2010. 9 p.
Murove, Tapfuma
Forbes, Bill
Kean, Stuart
Wamimbi, Richard
Germann, Stefan
Periodical title: 
Vulnerable Children and Youth Studies, 5:2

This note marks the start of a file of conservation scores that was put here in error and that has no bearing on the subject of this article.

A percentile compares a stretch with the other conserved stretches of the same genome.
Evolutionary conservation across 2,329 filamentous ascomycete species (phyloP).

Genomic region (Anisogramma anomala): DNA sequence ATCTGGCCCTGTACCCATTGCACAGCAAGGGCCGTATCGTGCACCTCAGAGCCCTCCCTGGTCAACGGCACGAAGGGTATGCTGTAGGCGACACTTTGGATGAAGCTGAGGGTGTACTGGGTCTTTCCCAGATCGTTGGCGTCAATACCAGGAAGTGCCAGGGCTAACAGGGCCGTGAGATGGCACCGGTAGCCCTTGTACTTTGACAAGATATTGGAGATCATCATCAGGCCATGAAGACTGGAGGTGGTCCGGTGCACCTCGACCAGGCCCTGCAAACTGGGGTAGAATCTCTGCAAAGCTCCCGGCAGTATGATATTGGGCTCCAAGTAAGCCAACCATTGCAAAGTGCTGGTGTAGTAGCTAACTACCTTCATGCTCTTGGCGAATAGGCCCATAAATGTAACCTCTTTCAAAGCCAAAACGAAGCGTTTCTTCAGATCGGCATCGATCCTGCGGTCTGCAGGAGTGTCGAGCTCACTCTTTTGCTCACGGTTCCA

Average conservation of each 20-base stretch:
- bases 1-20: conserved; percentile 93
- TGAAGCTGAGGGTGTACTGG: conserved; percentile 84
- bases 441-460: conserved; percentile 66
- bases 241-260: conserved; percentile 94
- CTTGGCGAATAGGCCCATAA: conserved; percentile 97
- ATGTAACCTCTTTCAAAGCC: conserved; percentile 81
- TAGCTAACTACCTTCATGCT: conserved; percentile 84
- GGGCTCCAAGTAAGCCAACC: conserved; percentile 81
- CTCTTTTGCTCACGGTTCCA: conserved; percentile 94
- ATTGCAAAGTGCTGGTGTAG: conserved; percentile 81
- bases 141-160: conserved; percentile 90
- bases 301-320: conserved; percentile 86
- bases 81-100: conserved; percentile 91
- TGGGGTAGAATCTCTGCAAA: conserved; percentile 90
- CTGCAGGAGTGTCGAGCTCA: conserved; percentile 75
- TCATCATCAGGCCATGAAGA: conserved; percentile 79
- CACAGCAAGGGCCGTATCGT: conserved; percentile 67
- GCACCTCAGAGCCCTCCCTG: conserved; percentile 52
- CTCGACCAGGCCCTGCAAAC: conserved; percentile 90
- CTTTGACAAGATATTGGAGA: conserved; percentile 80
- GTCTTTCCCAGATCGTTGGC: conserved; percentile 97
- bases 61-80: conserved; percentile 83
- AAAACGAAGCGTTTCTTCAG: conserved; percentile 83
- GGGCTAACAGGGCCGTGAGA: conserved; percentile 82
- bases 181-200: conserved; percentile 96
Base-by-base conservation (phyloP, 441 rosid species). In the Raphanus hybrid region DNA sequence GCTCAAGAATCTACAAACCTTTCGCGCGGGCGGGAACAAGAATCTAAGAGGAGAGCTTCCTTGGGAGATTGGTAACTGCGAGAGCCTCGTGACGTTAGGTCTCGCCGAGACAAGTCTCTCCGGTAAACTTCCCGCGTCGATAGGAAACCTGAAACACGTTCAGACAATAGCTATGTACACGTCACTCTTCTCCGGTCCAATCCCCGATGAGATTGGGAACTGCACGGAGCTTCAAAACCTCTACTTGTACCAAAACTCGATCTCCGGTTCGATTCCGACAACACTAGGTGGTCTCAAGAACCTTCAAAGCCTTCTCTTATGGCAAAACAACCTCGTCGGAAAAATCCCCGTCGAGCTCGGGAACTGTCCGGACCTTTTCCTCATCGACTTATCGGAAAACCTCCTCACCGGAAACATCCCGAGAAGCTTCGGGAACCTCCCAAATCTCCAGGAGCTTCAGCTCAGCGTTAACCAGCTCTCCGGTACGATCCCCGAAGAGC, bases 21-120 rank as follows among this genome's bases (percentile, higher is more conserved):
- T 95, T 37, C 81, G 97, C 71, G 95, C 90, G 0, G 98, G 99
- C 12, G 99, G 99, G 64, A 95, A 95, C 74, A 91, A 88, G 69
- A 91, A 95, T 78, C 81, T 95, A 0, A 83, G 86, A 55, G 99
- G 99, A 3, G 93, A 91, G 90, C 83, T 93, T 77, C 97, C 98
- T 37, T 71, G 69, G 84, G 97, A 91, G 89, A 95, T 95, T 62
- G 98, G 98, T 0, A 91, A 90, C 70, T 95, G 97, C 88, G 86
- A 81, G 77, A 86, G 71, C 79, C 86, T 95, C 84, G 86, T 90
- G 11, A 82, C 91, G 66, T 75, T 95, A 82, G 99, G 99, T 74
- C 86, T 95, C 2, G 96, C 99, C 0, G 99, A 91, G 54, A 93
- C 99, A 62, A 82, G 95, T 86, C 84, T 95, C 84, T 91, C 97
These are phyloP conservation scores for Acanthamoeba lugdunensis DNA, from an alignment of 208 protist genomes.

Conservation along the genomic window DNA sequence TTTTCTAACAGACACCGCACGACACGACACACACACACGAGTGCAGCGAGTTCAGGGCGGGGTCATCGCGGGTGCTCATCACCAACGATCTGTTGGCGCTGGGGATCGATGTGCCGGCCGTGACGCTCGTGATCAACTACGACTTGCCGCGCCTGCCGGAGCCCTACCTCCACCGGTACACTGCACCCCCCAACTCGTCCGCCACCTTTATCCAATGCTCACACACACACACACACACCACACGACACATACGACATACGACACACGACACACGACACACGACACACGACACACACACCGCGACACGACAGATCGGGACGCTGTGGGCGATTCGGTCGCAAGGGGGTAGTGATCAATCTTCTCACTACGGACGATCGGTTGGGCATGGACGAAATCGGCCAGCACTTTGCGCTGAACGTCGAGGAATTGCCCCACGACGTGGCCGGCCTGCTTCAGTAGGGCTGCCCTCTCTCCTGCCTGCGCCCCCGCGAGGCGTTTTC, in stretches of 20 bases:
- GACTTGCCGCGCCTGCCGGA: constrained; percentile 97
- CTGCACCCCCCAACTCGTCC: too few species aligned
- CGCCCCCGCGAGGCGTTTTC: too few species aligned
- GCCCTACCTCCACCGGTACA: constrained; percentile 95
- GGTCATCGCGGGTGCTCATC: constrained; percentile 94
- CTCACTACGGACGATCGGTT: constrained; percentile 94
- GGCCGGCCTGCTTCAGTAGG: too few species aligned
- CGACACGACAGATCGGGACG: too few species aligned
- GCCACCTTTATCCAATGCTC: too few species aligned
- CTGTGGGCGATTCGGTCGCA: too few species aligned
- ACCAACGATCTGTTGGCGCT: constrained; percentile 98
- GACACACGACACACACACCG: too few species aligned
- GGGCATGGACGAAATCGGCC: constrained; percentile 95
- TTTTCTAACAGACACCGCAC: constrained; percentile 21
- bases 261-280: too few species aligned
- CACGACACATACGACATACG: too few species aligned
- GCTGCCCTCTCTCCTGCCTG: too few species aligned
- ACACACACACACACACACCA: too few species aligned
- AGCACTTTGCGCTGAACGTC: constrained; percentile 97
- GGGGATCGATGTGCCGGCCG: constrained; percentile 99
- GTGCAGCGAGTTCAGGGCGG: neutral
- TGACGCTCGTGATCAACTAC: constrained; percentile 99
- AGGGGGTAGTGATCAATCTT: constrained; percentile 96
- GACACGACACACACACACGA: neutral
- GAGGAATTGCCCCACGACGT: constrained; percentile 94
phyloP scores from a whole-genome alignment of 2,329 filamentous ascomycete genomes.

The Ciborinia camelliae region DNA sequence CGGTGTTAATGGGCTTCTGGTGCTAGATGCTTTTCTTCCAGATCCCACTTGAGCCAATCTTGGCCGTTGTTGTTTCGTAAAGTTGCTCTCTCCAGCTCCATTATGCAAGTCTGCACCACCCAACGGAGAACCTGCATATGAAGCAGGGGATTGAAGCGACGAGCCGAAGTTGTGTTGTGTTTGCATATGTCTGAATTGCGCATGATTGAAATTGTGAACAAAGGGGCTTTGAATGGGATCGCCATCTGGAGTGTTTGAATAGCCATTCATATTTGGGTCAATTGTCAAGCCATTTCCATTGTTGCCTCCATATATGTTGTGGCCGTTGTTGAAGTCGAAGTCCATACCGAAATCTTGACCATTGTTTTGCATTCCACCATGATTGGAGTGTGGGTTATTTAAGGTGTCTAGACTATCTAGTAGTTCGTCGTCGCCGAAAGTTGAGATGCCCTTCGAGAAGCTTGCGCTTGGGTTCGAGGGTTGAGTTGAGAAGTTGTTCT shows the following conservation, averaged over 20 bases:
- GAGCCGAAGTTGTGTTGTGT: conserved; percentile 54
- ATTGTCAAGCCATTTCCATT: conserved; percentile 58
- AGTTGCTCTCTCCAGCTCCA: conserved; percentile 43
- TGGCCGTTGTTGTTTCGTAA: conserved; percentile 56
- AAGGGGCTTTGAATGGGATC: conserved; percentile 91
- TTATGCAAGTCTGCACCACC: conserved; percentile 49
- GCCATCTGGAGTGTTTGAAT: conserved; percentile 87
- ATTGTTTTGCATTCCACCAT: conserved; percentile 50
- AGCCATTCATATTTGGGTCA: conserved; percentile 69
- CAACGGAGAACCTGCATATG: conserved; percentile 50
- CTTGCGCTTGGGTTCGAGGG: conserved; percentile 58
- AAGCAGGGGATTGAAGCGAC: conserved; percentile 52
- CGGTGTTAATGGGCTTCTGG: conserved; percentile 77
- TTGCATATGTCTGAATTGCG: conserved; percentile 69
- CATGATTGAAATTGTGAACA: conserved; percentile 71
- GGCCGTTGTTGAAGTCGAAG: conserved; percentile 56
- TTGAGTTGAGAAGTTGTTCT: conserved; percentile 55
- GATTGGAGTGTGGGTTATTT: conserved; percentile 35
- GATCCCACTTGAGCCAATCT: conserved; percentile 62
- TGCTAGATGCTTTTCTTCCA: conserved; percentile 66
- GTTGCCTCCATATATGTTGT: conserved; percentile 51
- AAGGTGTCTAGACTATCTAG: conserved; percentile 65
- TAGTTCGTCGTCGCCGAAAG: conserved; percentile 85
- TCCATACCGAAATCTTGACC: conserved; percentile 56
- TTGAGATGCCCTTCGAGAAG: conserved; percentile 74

This study is based on data collected from community development facilitators using open-ended questionnaires and group discussions. Four general types of cultural practices were identified by interviewees as posing risks to children and challenges to child protection work: marriage practices, rites of passage or rituals, family secrets and religious or spiritual practices. The major implication of the findings is that an understanding of cultural practices is essential for the success of child protection responses in communities, especially with regard to child protection advocacy work that focuses upon harmful cultural practices. Community child protection interventions should also include an intentional focus upon children who are especially vulnerable or isolated due to some harmful cultural practices. However, as cultural issues are sensitive, child protection responses should be built upon positive aspects of people's cultural practices, which can then become entry points for engaging with other cultural practices that may be harmful to children. Community development facilitators also need to be trained to deal with those difficult cultural issues they face when working in communities. Because of the cultural dynamics to child protection issues, existing child protection interventions or responses need to be contextualized to various cultural environments of children. Also, child protection interventions need to take a long-term view, as they involve dealing with sensitive cultural issues that are an integral part of community life and are difficult to change.
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